Would Brexit make it better or worse for the UK when the fourth industrial revolution hits?

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A very good question was asked of a panel by a retired EY partner now teaching at a US university at the conference I was at in the USA last week. He made three points when looking at the financial projections of those talking about the trajectory of the US deficit.

The first was that we may be on the cusp of a medical break through. 3D printing of spare parts for the human anatomy at low cost coupled with other likely breakthroughs in cancer and in low cost disease prediction now make it very likely that human life expectancy may increase considerably. Twenty years is at least possible.

Second, there is much discussion in some quarters of the impact of technology on jobs. This is from the European Trade Union Institute and is drawn from well researched sources:

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No one was taking this into account in their forecasts.

So, third, Richard G Larsen asked, what does this do for any forecasts except suggest that extrapolation from current experience os of almost no use at all?

Now, I admit to being guilty here. I often say there is little evidence of the impact of the likely effect of the next round of new technologies on people’s lives, and I do so for good reason. That good reason is that I continue to assume that the changes will be beneficial, because that is the way that most have been perceived to date if we ignore the externalities that they have given rise to – which too many find it too easy to do. But what if the next round of change is not of this type at all? What if it is, as the above figure suggests, deeply disruptive of labour whilst also being relatively cheap in capital expenditure terms whilst accumulating considerable returns nonetheless? What then?

I admit that this occurred to me to be a deeply relevant question for the Brexit debate. The question to be asked is whether or not Brexit provides us with three things. The first is greater capacity to deal with changes such as these, if they are forthcoming. The second is whether it might provide greater resilience in the face of such change. And the last is whether Brexit might enhance our chance of reacting communally to the impact of what is to come.

In this context I presume capacity is a technical issue. If change is to happen there is a good argument that the UK might wish to be a part of it. We have already seen the tax stresses of, for example, having to pay US IT company subsidiaries located in tax havens for the use of technology. Is the real stress arising from that something that we would be wise to avoid by having technology developed and taxed here in the UK? I think so. But will Brexit let us, acting in isolation and without the benefit of proven trade treaty benefits for a considerable period, increase the chance of that development happening here in the UK? I doubt it.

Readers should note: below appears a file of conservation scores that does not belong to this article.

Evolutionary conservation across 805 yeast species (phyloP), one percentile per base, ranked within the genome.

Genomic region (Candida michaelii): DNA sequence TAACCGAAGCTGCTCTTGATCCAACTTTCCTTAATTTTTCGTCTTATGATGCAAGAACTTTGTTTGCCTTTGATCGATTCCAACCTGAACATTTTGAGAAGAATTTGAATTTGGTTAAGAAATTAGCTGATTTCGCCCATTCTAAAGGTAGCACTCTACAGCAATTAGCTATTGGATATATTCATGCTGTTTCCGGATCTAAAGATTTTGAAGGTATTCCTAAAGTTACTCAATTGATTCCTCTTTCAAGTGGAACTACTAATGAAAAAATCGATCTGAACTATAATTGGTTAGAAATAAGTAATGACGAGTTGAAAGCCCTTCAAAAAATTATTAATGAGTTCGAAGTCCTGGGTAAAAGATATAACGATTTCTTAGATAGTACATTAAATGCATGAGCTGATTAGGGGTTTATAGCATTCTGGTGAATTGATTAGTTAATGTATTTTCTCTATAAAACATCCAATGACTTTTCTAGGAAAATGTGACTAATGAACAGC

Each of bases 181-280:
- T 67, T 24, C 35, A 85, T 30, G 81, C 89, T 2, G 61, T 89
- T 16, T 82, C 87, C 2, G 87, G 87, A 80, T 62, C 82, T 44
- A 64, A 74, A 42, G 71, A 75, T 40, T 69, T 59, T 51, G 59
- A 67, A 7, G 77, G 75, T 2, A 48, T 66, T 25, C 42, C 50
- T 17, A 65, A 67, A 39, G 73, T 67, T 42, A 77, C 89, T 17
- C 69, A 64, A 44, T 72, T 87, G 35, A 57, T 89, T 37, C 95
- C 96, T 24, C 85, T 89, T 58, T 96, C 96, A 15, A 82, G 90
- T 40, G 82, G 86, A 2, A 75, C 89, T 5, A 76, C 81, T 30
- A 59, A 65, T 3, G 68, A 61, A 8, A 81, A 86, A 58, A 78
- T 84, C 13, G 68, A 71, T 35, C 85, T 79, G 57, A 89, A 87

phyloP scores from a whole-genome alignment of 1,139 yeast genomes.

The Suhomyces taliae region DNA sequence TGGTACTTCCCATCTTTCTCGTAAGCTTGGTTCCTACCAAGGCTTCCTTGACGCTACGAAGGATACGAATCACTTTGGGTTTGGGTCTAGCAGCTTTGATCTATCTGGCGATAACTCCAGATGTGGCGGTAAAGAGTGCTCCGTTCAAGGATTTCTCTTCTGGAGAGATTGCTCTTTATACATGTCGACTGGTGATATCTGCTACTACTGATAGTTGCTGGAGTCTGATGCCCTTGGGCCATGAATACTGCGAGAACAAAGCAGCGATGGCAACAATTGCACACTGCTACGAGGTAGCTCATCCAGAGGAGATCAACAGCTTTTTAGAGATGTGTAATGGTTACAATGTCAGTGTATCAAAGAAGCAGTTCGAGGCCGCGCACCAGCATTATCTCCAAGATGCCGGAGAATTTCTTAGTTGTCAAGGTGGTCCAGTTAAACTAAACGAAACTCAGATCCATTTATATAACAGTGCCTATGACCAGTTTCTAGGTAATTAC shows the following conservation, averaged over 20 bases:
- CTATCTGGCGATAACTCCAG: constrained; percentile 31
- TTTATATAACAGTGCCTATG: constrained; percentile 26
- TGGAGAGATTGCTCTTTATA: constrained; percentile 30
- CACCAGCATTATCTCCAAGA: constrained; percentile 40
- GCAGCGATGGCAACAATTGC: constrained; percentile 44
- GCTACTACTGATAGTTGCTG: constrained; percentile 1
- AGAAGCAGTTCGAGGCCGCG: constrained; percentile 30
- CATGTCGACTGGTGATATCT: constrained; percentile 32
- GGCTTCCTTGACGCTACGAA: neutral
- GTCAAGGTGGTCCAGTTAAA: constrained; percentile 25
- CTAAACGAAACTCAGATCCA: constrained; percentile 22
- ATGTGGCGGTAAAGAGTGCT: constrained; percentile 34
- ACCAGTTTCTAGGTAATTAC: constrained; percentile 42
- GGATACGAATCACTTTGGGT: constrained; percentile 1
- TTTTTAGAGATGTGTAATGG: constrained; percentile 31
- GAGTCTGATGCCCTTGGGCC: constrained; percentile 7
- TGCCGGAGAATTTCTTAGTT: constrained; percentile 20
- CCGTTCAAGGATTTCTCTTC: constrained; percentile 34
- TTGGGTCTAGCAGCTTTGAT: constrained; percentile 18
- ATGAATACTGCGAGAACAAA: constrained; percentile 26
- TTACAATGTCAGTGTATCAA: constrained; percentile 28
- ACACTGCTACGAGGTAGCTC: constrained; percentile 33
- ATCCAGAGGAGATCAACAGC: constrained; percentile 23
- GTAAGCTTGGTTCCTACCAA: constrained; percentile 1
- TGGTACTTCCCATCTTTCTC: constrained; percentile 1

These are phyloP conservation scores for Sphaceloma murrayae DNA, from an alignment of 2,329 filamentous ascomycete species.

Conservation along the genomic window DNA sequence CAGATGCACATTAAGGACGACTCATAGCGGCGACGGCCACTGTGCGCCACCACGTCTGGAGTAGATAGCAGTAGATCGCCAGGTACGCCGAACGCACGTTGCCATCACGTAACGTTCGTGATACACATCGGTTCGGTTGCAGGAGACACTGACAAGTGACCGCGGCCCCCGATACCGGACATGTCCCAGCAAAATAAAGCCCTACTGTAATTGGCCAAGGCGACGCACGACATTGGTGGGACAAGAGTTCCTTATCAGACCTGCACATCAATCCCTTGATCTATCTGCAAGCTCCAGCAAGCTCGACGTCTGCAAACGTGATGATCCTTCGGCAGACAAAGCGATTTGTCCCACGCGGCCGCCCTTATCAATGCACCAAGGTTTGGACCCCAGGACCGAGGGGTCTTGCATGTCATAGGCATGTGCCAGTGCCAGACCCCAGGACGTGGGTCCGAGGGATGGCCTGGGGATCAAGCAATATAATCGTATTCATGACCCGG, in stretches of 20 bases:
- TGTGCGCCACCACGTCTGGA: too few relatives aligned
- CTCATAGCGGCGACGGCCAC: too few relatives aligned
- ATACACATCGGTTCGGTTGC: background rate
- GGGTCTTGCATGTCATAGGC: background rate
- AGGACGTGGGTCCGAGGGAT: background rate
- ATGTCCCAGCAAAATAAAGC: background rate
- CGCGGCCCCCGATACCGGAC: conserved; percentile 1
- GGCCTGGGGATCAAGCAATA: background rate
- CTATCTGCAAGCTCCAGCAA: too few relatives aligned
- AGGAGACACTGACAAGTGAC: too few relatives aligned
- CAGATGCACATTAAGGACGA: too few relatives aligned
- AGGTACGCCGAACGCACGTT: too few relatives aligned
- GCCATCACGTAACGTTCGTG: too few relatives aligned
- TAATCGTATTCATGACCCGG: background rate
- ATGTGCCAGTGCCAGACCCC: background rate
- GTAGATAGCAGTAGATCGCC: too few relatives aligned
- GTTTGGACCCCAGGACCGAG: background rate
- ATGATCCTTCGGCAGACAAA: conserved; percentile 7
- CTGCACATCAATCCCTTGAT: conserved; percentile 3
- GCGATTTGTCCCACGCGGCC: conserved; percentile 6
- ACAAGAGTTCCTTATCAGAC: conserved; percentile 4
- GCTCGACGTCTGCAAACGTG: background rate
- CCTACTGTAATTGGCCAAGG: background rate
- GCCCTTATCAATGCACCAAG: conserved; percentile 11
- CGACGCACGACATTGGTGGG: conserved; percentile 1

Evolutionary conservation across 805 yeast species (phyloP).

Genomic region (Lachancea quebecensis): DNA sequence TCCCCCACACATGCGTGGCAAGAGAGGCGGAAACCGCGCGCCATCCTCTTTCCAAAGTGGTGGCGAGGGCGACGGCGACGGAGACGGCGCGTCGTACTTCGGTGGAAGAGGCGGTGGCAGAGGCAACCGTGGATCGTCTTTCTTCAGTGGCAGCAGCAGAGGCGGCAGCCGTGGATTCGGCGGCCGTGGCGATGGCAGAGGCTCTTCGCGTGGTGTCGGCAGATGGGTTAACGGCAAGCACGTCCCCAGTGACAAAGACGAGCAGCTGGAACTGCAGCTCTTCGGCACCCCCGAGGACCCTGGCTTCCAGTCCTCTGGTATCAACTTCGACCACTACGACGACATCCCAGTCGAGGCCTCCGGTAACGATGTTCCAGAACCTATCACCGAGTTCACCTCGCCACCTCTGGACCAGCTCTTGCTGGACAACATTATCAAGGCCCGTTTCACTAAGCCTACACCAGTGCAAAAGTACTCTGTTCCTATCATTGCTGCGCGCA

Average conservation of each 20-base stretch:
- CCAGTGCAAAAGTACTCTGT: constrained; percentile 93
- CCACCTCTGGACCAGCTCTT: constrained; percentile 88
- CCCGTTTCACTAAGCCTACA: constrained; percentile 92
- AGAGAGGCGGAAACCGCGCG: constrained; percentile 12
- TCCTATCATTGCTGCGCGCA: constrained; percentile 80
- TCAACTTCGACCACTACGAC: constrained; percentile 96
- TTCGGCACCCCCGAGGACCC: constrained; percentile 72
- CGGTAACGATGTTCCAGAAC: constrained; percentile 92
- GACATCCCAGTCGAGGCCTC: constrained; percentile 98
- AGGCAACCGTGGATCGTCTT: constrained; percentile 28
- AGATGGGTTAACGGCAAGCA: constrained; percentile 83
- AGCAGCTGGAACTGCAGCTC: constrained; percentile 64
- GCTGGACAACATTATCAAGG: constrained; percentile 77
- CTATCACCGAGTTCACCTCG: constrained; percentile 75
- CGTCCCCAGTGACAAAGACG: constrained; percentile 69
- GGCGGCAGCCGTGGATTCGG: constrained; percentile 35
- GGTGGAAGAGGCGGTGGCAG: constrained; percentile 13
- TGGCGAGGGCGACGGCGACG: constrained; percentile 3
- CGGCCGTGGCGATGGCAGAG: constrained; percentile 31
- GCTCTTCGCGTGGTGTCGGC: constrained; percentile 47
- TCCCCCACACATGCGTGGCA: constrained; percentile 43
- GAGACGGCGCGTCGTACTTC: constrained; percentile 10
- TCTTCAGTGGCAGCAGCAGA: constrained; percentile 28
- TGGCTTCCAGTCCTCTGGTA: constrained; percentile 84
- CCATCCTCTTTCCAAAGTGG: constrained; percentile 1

So what of resilience? By this I mean our capacity to adapt to this change if it is to happen. I stress that adaption is both technical and social: here I am dealing with the technical aspect. By this I mean can we put in place the mechanisms to handle the consequences of change? These would include the need to tax the enormously increased returns to capital that would be earned in this country even if the legal ownership was elsewhere; the need to address the massively increased inequality in society that these changes could result in unless addressed appropriately by way of, for example, a universal income, and the need to reduce the free flow of capital to avoid taxation of capital that would otherwise undermine the capacity to reclaim tax from the economy. Here I have to admit that at present Brexit looks like it would help. The EU was built on the basis of a model of capitalism that has already been proven to be long outdated and inappropriate for twenty first century need but it is showing little capacity for change. It is not hard in that case to suggest that Brexit offers opportunity that remaining does not.

And what of social consequnces, the communal element to all this? Do we in the UK have sufficient sense in isolation, in our class and wealth divided society, built as it is on the notion of the entitlement of privilege, to overcome the enormous divisions in society that these changes could give rise to in a fashion that delivers rapid redistribution of the resulting income and gains so that all might continue to flourish in new ways despite the massive changes in the mechanisms of production that might take place? Might we as a socity in particular embrace the need for a much bigger government sector dedicated to meeting caring and educational as well as social need that will inevitably arise as a result of these changes?

I don’t know the UK could do that alone: there are certainly strong forces lined up to oppose it. Would we better in that case working with others? My instinct is yes, we would be.

But what I make clear is that I do think these are Brexit questions. But as you can tell the answers are not clear.